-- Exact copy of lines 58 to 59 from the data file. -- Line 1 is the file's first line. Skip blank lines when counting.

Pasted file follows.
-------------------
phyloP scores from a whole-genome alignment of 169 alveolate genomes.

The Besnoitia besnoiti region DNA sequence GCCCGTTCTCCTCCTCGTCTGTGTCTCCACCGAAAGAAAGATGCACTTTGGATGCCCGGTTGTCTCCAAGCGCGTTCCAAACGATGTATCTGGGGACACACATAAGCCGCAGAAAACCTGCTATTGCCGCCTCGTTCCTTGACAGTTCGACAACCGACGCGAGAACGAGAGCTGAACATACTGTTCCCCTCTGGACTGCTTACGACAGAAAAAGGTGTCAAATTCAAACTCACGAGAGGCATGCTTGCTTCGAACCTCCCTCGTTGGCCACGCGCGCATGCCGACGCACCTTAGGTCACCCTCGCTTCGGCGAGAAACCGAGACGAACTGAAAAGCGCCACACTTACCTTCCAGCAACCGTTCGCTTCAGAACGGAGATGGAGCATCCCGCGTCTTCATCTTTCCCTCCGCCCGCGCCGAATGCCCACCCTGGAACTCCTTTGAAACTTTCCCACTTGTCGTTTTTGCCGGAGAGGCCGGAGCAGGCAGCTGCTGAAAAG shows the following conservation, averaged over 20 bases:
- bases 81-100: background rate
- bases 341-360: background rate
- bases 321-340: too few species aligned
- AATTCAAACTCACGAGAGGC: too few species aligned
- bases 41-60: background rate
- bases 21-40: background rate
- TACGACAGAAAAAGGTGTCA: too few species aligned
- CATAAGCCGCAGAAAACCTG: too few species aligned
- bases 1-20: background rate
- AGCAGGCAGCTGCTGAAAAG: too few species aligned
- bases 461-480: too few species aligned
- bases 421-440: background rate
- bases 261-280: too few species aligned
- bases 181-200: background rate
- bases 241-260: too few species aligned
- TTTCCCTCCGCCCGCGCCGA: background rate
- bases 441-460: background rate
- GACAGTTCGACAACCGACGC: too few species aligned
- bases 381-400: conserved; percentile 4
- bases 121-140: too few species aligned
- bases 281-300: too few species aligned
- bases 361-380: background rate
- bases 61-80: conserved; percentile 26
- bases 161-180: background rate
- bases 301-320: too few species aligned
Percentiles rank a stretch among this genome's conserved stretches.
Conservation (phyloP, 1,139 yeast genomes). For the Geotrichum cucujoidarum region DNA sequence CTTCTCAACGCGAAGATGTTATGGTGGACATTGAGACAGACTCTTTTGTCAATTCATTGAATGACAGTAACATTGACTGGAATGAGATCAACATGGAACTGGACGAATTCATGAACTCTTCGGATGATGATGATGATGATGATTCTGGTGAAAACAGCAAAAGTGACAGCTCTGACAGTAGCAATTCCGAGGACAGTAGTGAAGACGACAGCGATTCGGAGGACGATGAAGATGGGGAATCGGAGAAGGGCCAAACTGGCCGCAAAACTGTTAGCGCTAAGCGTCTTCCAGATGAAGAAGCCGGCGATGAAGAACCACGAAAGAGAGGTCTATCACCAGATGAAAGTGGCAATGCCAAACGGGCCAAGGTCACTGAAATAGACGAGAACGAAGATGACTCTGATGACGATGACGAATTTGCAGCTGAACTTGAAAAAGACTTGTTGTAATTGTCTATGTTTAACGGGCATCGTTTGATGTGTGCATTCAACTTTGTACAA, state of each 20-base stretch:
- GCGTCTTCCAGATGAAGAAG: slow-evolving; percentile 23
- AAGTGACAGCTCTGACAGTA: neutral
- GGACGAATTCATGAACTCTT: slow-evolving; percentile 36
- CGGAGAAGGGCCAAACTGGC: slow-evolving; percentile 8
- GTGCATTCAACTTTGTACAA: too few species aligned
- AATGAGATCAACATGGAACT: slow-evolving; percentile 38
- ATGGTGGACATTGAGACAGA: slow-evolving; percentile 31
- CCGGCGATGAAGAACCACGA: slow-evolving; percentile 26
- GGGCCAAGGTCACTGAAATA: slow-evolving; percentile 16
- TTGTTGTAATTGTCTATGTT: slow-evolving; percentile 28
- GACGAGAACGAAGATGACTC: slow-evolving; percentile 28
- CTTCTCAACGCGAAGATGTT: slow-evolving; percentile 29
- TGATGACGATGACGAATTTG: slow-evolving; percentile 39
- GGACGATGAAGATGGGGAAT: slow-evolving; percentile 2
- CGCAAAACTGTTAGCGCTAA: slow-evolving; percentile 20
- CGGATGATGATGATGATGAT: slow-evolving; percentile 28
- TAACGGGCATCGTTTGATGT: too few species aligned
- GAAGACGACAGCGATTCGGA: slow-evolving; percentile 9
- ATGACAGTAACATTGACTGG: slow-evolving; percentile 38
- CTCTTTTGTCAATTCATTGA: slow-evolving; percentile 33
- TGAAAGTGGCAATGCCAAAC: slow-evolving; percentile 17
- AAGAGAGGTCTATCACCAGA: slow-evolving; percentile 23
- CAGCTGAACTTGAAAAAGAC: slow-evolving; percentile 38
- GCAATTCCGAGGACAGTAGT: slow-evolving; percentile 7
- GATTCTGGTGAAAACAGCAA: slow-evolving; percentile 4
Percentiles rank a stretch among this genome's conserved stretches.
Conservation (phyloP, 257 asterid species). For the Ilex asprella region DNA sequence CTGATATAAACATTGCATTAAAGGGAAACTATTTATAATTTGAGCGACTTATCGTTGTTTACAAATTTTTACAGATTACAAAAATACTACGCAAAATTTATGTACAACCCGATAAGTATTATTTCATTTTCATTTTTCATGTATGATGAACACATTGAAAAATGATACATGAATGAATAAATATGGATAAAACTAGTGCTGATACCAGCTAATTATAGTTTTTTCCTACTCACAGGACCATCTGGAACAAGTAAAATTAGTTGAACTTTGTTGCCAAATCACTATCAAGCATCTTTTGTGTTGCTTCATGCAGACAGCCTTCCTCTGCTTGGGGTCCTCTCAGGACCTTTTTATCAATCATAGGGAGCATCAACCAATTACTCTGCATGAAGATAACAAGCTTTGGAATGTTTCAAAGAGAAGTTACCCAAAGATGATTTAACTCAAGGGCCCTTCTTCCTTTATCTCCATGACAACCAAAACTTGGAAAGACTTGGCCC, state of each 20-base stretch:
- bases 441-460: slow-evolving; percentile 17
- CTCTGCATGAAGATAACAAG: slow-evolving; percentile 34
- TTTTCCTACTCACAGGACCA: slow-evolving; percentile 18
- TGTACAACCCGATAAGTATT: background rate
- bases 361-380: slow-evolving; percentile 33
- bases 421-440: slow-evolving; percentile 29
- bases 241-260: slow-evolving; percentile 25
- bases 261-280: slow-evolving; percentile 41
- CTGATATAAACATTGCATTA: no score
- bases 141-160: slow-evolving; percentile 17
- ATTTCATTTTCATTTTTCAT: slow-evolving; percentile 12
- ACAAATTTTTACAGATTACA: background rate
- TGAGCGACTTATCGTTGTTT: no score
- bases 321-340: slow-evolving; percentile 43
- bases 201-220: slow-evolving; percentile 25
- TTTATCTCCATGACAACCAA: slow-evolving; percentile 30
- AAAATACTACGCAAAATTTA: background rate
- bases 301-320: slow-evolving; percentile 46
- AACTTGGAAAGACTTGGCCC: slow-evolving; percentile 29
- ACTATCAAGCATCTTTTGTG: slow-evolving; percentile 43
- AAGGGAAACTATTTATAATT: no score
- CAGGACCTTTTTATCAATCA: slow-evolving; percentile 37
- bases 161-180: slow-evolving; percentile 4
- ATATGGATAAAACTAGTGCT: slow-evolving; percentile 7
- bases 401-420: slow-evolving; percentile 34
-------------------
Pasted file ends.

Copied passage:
- CTCTGCATGAAGATAACAAG: slow-evolving; percentile 34
- TTTTCCTACTCACAGGACCA: slow-evolving; percentile 18